Finding Buddha After All

Honen-in was not the kind of temple to attract tourists. I saw people here and there  and no one was collecting money. In one of its buildings, I saw a long piece of hand-dyed cloth suspended from the ceiling. All around the room where various objects made of hand-dyed cloth. As I was admiring the fabric, a man approached and introduced himself as the person in charge of the project. He explained.

Originally, the piece of cloth was thirty meters long. All of the temple members had gathered around and stretched out  the fabric, suspending it in the air. Each person quickly splashed his or her section with fabric dye, then everyone ran and danced around, still holding the fabric suspended above them. The colors ran together and mixed. Once the dye had set, each member or family took home one meter and made something out of it. The man explained that the project was meant to show the temple members that the people can do great things when they work together, and that both the temple and the people can benefit from cooperation. My faith was restored.

Chance Encounters with Loving Kindness

After a few months, I began exploring beyond Kyoto. My first trip was to Ise, and since the transportation was new to me, I was kind of lost. A woman insisted on helping me carry my suitcase up some stairs, led me to the correct ticket booth, acted as translator as I bought my ticket and then led me to the platform. She wasn't going the same way, but she wanted to help. And the next day was amazing! First, my hostel roommate gave me a ride to the shrine I wanted to visit so I didn't have to take the train. Then, as I stood at the shrine watching a ceremony I didn't understand, a man approached and began explaining everything to me in English. Later, I was sitting on the seawall enjoying the view out over the water when a young woman approached and began talking to me. Before long, she offered give me a tour of the area. She drove me to an observation area on the mountain above Ise from which we could see almost forever.  Then she took me to have tea in a jazz club in a very old converted warehouse, all the time telling me about everything, before finally taking me to catch the train back to my hostel.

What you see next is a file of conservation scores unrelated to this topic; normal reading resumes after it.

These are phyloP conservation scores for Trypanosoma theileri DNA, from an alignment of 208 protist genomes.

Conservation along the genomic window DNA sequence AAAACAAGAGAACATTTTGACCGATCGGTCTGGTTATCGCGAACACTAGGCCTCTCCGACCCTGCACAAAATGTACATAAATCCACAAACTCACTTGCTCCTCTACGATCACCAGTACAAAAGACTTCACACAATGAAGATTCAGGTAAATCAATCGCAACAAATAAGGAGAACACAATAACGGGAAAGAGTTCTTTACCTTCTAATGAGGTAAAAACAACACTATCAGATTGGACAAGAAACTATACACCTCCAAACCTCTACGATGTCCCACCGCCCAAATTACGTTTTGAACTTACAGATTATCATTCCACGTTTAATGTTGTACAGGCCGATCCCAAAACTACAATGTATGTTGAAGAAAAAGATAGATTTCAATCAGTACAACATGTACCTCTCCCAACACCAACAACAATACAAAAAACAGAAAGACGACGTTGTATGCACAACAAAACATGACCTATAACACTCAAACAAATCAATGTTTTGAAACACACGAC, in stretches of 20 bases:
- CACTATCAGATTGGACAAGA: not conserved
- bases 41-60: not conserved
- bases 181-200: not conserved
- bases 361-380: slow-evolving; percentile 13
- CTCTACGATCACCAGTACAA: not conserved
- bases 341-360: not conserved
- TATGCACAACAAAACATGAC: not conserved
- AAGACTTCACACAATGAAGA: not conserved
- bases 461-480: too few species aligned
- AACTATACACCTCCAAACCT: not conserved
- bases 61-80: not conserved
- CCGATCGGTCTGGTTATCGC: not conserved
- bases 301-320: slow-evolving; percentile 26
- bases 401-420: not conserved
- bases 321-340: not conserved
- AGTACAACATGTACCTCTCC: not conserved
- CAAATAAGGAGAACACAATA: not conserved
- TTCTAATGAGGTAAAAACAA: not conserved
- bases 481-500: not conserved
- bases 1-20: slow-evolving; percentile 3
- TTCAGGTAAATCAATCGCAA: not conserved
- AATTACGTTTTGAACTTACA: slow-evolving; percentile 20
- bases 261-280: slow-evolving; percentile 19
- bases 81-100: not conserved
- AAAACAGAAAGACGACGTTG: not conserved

In Kitakyushu I was met at the train station by Sayuri and her husband Masasaki and their two boys. We had exchanged emails for a few months and they had invited me to stay with them when I traveled south. Over the next week, I got to experience life with a young Japanese family. Sayuri's mother-in-law insisted on giving me eight kimonos - some 50 to 75 years old - to use in quilts.

Sayuri introduced me to other women who invited me to their homes and fed me wonderful meals while we talked about quilting in Japan and the US. At the Kitakyushu International House I met Chidori. We managed to communicate - her in Japanese and me in English - for an hour and she invited me to stay with her the next time I was in town.

One day I was at a crowded event at a shrine. I had purchased some items and had my hands full trying to carry it all and get some hot lunch to warm my very cold body. When I finally found a place to sit down, a young woman walked up and handed me a can of hot tea. She barely gave me time to thank her before she smiled and then turned to rejoin her friends.

One day I had a long conversation with two little old ladies that couldn't have stood much more than four feet tall. They didn't speak any English and I still only knew a few words of Japanese. The conversation was mostly sign language and smiles, but it was really sweet.

I had some very special friends, too, that were so wonderfully kind. Junko, also a quilting teacher like me, and I had exchanged emails for six months before I went. She invited me into her home, introduced me to all of her quilting students, helped me to find an apartment to rent, and was always available to explain things I didn't understand and to help me get things done.

Itsuko was my landlady. She loaned me furniture to make my apartment more comfortable. She introduced me to her Ikebana teacher, who put on a tea ceremony in my honor and then insisted on giving me some silk scraps for my quilts. And Itsuko also introduced me Miyama, a friend who quilted. Then Miyama introduced me to her teacher who also gave me gifts and introduced me to her teacher.

Remembering the Buddha's Teachings

He taught that we don't need to go looking for the Buddha, that he is inside of each of us. I learned in Japan that Buddhism isn't really in the Zen temples; it is in the love and compassion of the Japanese people.

So many of them touched my life so profoundly. It was kind of crazy of me to set off alone to a foreign country where I knew no one and didn't speak the language or understand the culture. Ten years later, I still remember well the places I visited and the experiences I had over those six months, but it was the people I met that made my trip so special. Thank you so much to all of you!

Quilts for Sale Blog Launched!

For my readers who have been waiting patiently, I finally got my quilt blog started: Quilts for Sale. I began with four quilts, in four different posts, and plan to add one more each Sunday.

Thursday, November 8, 2012

Simplify: Cooking

We certainly don't have seasons here in Mexico like those north of the border, but at 5,000 feet, it does cool down a bit and houses here rarely have heaters in them. I see that as an opportunity to cook. Make something delicious while warming up the house.